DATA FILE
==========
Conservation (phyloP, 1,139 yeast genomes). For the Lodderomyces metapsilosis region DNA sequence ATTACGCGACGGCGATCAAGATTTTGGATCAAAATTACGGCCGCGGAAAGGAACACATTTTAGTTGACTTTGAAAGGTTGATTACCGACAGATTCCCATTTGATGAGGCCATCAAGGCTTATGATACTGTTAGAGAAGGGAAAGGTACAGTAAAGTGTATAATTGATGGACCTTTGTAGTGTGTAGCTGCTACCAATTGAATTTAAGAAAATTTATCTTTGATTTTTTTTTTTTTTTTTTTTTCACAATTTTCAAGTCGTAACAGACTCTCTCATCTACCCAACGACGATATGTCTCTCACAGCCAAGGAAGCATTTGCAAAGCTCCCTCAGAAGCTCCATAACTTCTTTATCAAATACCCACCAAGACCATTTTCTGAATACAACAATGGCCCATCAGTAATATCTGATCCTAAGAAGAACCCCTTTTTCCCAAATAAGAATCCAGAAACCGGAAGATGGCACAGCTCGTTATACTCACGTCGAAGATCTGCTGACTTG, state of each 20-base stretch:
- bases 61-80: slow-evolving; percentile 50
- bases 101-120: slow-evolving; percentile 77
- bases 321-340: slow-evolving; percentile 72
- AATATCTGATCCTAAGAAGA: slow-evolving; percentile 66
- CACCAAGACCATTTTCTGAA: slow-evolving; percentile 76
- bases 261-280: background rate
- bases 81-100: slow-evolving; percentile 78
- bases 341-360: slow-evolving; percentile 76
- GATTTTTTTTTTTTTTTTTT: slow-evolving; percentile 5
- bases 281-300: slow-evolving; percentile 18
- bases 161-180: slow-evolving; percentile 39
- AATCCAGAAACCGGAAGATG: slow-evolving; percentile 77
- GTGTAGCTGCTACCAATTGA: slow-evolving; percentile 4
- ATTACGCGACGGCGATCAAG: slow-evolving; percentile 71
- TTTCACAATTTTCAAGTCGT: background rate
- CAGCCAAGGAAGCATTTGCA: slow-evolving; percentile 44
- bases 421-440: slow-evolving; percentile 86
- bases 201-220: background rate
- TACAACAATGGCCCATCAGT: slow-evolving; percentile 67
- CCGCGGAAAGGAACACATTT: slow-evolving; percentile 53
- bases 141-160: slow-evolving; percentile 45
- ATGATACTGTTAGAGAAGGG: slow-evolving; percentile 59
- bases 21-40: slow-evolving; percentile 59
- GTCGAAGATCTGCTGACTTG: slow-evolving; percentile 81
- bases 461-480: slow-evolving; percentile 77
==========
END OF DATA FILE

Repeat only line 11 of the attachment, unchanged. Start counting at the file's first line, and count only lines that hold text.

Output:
- bases 281-300: slow-evolving; percentile 18